Raising Meat Chickens for Dog Food? - German Shepherd Dog Forums
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post #1 of 11 (permalink) Old 07-19-2018, 12:43 PM Thread Starter
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Raising Meat Chickens for Dog Food?

I'm curious if anyone has fed their dogs with home-raised meat chickens?

The feed store guy who knows I have a bunch of dogs, recently tried to convince me to buy a bunch of the breed of chicken that mature to butcher weight at just 8 weeks. I am thinking about buying 20 or so in August and butchering in the fall when it would be cool. I'd freeze the chickens, and then probably use a meat grinder to supplement the dog's food.

Costs: Chicks: $60
Feed: around $50- $100?
Brooding (minimal, August is hot)
Freezer and electricity (? not cheap- $300)
Butchering supplies/butcher (?)

And... when on sale I can buy chicken thighs for just .79 cents/lb, so, that's something to think about.

Just curious if anyone has done this, how it all worked out, and what the end-costs ended up being. The human family members would also eat the chickens, but I was thinking of doing this mostly for the dogs.

With all this talk about kibble and raw feeding, I'm trying figure out if I could home-raise at least part of my dog's food.


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post #2 of 11 (permalink) Old 07-19-2018, 12:52 PM
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We had chickens and our GSDs ate them without permission lol

What kind of chickens and how much do they weight at butcher age? Just to help figure the cost analysis

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post #3 of 11 (permalink) Old 07-19-2018, 01:04 PM Thread Starter
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Good questions. They were Cornish crosses, and can reach 8-12 lbs in just 6 weeks!! Wow.

That said, they probably eat more than my estimates.


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post #4 of 11 (permalink) Old 07-19-2018, 01:16 PM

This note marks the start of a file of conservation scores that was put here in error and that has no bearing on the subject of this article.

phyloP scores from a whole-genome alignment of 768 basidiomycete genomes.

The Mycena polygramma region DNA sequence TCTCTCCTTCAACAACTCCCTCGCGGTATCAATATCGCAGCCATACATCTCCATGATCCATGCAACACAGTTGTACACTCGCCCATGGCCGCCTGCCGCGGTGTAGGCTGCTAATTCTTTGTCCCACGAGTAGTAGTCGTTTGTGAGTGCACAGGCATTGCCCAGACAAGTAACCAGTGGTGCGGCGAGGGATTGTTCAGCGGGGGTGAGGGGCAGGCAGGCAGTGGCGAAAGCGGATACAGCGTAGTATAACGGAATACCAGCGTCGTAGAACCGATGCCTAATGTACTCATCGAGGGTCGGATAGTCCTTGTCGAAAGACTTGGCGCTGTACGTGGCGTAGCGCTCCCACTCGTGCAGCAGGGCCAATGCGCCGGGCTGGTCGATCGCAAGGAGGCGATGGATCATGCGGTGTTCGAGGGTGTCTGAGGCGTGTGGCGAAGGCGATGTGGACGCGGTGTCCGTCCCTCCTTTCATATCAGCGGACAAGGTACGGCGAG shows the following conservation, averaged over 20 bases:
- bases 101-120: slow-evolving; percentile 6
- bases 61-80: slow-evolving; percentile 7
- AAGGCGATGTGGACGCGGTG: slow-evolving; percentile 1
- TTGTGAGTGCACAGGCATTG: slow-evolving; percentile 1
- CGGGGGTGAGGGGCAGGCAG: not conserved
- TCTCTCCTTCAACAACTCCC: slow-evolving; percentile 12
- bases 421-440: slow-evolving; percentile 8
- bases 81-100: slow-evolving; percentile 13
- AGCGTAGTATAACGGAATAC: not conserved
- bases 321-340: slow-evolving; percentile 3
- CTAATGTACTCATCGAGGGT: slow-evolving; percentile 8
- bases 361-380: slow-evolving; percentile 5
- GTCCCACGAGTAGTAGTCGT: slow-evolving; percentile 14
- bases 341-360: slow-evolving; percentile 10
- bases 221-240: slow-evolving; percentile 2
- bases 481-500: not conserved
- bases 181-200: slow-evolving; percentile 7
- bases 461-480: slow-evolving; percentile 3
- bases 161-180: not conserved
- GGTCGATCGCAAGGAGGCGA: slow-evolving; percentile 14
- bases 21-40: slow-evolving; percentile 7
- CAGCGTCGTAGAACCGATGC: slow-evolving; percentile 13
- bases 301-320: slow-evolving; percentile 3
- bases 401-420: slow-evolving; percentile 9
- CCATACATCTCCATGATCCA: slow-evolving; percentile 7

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So, on average I believe most poultry dressed is 75% of its live weight. Sooo..figure 9 pounds per chicken just for middle of the road size sake. 20 chicken grown would be about 180 lbs, and 135 lbs dressed. Plus cost of maintaining them alive.

I mean, you'll get fresh eggs too right?

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post #5 of 11 (permalink) Old 07-19-2018, 01:38 PM
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With my Cornish x the average was 6-8 pounds dressed at 8 weeks old. Yes they eat a lot! With 20 birds you will probably go through at least a 50 pound bag of feed a week maybe 2 bags, not sure when I raised them I had 6 chickens and 2 turkeys, at a time, I also fed them scraps.

You definitely wont get eggs from them, they will be butchered long before point of lay.
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post #6 of 11 (permalink) Old 07-19-2018, 05:55 PM
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I raised meat chickens for human consumption this year, first time. Had them in chicken tractor which is just a moveable pen so they could eat grass and get exposed to sunlight. Meat chickens basically just eat and poop and grown. Meat chickens are also way smellies than laying hens because of the amount of poop they produce. Had 27 chickens and went through 5 or 6 100lb bags of feed. Dressed weight was about 2 lbs less than their live weight, though if you will be feeding your dogs then you may do a bit better if you keep the head, feet, and all the organs. It cost us $2.00 per chicken the have them processed, which included dispatching, dressing, and bagging. I know some raw feeders just feed the chicken whole, feathers and all, some grind, and some pluck and remove the digestive system and feed whole or grind. A grinder that can handle chicken bones will run you at least few hundred.